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Women's Sexual Health » Menopause

Menopause

The menopause is the end of monthly periods. After this, a woman can no longer have children because no more eggs are released. The whole process usually lasts for a few years.

For many women, the timing of their periods becomes unpredictable and the amount of blood loss changes too. Most women (80%) experience hot flushes and/or sweating. Some notice vaginal dryness, which can make intercourse difficult. Others find their moods changeable. Much later on, maybe not until their 70s, up to 30% of women may have problems with osteoporosis (brittle bones) partly because of changes at the menopause.

The average woman is 50-51 years old when she finally stops having periods, but anywhere between 45 and 54 is common. Smokers are more likely to have an early menopause than non-smokers.

Symptoms

Often signs of the menopause (like erratic periods) appear three or four years before periods stop for good. In some cases, the lead up to the last period can take up to 10 years. Some symptoms (like hot flushes) can go on for a year or two after the last period.

Hot flushes and night sweats

What is a hot flush?
The skin becomes hot and red for about 15 seconds or one minute, then gradually calms down again. This flushing can happens on and off throughout the day and night, and may be very mild or very strong. Although it can be annoying, its not harmful.

What about night sweats?
Some women have bouts of sweating, especially at night, with or without flushes. The sweating can be so heavy that it can be quite frightening for those who dont realise what is happening.

Can I do anything to reduce hot flushes?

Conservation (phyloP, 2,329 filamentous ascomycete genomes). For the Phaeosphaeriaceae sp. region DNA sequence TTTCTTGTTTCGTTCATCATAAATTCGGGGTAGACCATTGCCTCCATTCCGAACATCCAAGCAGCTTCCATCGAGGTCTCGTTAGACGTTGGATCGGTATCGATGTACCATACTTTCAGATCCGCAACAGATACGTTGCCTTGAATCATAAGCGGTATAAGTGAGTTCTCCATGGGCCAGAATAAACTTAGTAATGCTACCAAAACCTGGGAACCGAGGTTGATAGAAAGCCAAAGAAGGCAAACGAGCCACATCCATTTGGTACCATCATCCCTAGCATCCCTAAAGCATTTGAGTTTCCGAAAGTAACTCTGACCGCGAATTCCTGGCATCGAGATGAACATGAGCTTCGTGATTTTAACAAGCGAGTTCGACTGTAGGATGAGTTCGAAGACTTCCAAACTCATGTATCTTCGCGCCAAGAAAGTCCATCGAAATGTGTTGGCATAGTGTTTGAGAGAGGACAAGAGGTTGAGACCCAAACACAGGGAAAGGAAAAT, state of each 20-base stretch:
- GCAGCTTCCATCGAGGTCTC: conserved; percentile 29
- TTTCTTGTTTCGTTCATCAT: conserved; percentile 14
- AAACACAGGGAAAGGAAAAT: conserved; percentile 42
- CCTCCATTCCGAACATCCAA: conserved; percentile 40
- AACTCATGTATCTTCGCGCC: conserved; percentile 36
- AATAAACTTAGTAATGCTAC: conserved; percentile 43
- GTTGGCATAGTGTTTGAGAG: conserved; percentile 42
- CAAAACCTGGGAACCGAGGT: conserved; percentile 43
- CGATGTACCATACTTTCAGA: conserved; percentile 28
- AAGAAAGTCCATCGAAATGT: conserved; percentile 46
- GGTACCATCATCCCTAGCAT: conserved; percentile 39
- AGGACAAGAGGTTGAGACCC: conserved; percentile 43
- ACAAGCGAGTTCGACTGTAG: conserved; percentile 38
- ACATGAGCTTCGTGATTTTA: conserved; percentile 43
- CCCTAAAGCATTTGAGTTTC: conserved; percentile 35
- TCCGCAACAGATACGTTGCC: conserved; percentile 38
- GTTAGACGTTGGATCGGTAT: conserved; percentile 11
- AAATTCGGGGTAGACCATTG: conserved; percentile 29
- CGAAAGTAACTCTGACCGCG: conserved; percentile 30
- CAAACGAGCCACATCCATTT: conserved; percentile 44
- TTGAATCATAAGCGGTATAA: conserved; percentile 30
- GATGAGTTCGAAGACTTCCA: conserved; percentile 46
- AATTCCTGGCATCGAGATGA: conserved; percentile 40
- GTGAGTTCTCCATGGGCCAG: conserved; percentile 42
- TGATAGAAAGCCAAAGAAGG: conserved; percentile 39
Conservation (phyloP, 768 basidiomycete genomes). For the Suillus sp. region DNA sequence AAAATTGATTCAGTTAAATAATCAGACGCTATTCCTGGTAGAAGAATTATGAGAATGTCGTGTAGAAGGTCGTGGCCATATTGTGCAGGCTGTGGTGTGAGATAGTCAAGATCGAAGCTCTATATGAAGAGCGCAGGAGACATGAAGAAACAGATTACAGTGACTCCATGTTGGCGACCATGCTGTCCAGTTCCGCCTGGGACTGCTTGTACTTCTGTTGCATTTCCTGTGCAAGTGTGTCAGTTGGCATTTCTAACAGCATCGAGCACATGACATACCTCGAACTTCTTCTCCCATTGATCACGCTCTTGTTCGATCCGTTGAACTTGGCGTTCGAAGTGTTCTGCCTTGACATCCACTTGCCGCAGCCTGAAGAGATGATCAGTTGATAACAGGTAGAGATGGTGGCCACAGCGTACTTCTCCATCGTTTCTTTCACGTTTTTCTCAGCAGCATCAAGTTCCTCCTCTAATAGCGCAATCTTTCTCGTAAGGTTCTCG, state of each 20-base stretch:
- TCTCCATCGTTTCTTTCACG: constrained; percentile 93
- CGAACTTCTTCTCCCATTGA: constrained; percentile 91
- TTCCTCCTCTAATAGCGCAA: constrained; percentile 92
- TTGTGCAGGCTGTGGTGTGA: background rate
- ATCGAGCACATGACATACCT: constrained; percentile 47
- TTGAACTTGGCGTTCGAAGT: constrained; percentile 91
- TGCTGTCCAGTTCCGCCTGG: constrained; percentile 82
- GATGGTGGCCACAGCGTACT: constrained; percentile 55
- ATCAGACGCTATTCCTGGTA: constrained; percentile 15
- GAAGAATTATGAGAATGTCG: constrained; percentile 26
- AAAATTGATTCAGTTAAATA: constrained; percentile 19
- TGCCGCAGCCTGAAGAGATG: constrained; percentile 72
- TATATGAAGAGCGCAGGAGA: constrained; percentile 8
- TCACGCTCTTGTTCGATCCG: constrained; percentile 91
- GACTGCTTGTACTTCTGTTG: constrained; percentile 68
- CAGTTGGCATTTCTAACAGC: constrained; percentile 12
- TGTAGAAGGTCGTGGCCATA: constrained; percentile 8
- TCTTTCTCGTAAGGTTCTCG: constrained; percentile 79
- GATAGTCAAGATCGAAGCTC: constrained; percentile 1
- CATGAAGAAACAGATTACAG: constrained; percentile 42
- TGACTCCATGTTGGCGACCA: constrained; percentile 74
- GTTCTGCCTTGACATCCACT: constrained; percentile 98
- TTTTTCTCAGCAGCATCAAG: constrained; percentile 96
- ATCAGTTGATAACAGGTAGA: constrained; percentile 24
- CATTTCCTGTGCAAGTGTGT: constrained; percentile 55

Try avoiding alcohol, tea or coffee and spicy foods.
Wear several layers of light clothing so you can quickly take them off and on as your temperature changes.
For night sweats, try lying on a large towel so that you dont have to change the sheets every time. Use cotton night clothes and cotton sheets.

Ask your doctor if any drugs you are using cause flushing or sweating, as it may be possible to change your prescription.

If the problem is really getting you down, there are helpful treatments from the doctor you can use, for example hormone replacement therapy.

Sexual intercourse

Will I lose interest in sex?
If you enjoyed sex before the menopause, you should continue to enjoy it afterwards, but sex may become painful because of vaginal dryness.

To counteract this, you can use lubricating jelly, which is available over the counter in most chemist shops. Your doctor can also prescribe an estrogen cream or hormone replacement therapy.

As both men and women get older, interest in sex may decrease but this particularly affects women. Hormone replacement therapy can improve your sex drive by improving feelings of well-being and energy levels, e.g. by improving sleep through control of night sweats, as well as restoring hormone levels which can also improve sensation.

There are other reasons for losing interest in sex such other health concerns, medications or relationship worries. If you are worried it is often helpful to talk to your GP or practice nurse.

When can I stop using contraception?

As a general guide, doctors advise women over 50 to wait until they haven’t had a spontaneous period for a year before stopping contraception. For women under 50, they advise waiting two years.

If you are taking hormonal contraception including the use of an intrauterine system you cannot rely on either the occurrence or absence of period like bleeds to help you decide whether you are still fertile or not. Please continue to use contraception and ask your doctor for advice. In some women over 50 a blood test may help determine whether the menopause has occurred.

Many women worry they might be pregnant when there are long gaps between periods which often happens during the menopause. If there is a chance you might be pregnant, ease your mind by getting a pregnancy test.